Generally, in a race the size of the Tour of Utah, there will be two cars for each team. The lead car, driven by the directeur sportif, will carry most of the spare bikes with those belonging to the team leaders secured to the outside for easiest access by the mechanics should they be required mid-stage.
The second team car may carry one or two spare bikes, and if any of the team’s riders make it into the break of the day, that rider’s spare bike may be moved from the lead car to the second car, which will then move forward to cover the breakaway.
The mechanics will often be the ones responsible for listening to Radio Tour and keeping track of which riders from which teams are in the breakaway, to help keep the driver’s distractions to a minimum. On a good day for the mechanic, this will be their only duty for the duration of the race, and they can relax in the back seat, knowing that the busiest part of their day will come late in the afternoon or early evening.
While the mechanics make their final preparations in the team cars, the soigneurs take off about 5 minutes before race start to shoot ahead to the feed zone and prepare for the riders to come through a couple of hours later.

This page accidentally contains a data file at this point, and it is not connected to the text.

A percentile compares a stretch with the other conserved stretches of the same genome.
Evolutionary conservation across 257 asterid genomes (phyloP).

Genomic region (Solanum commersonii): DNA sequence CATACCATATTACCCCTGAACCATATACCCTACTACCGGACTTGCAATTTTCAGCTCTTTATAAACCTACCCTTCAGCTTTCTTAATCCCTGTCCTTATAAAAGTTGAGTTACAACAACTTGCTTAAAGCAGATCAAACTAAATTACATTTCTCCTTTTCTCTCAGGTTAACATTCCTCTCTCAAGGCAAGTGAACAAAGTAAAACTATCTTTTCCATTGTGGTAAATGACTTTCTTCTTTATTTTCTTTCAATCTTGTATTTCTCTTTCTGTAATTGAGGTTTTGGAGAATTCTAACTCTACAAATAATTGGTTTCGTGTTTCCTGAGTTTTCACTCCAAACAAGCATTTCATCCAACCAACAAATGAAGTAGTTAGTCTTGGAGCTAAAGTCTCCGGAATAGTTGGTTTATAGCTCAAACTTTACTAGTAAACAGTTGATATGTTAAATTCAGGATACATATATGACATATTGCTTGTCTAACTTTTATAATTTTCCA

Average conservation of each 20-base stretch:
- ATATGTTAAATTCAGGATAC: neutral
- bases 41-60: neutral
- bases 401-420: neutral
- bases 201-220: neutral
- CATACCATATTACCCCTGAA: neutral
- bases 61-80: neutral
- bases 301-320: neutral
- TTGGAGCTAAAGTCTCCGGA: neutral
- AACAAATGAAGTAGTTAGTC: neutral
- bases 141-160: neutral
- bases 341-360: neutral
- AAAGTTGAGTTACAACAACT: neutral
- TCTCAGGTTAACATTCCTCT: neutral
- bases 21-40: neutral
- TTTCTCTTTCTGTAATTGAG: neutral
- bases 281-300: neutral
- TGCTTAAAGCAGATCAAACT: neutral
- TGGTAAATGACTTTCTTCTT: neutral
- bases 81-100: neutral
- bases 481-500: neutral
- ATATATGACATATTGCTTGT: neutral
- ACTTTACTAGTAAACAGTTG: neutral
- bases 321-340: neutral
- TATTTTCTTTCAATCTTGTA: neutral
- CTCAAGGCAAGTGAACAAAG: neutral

In addition to the above, Émilie and Caroline are also responsible for daily massages for each of the riders, doing all of the team’s laundry, food preparation for the riders when meals are not being provided by the race organization, as well as doing all the shopping for important items like the nylon stockings used to make the ice socks.
According to Ms. Roy, who was once a professional rider herself, the two soigneurs also act as team mothers and psychologists, whether just listening to the riders during their massages, or helping riders cope with the difficulties of being constantly on the road traveling from city-to-city to race.
While the soigneurs are busy taking care of the riders after a stage, the busiest part of the mechanics’ day is about to begin.
Silber’s three mechanics for the Tour of Utah are Canadian Yohan Patry, American Richard Knutson, and Frenchman Christian LeDuc, who after a career running and coaching junior teams in France, is now living in Quebec, and offering his experience to the young Canadian squad.
After each stage, the three mechanics set-up for cleaning and tuning each of the race bikes and spare bikes. At the Tour of Utah, Richard Knutson was tasked with washing the bikes, Christian LeDuc with cleaning team wheels and replacing tubulars if necessary, and Yohan Patry did the tune ups on the freshly cleaned bikes.
The three mechanics definitely have their system down, as it takes each man about 10-12 minutes per bike to complete each task, allowing them to complete the evening’s duties in about 2.5 to 3 hours, at which point, it’s time to kick back and relax, with a couple of ice-cold beers before the process starts anew the following morning.
This article originally appeared in the Fall 2018 issue of Cycling West Magazine.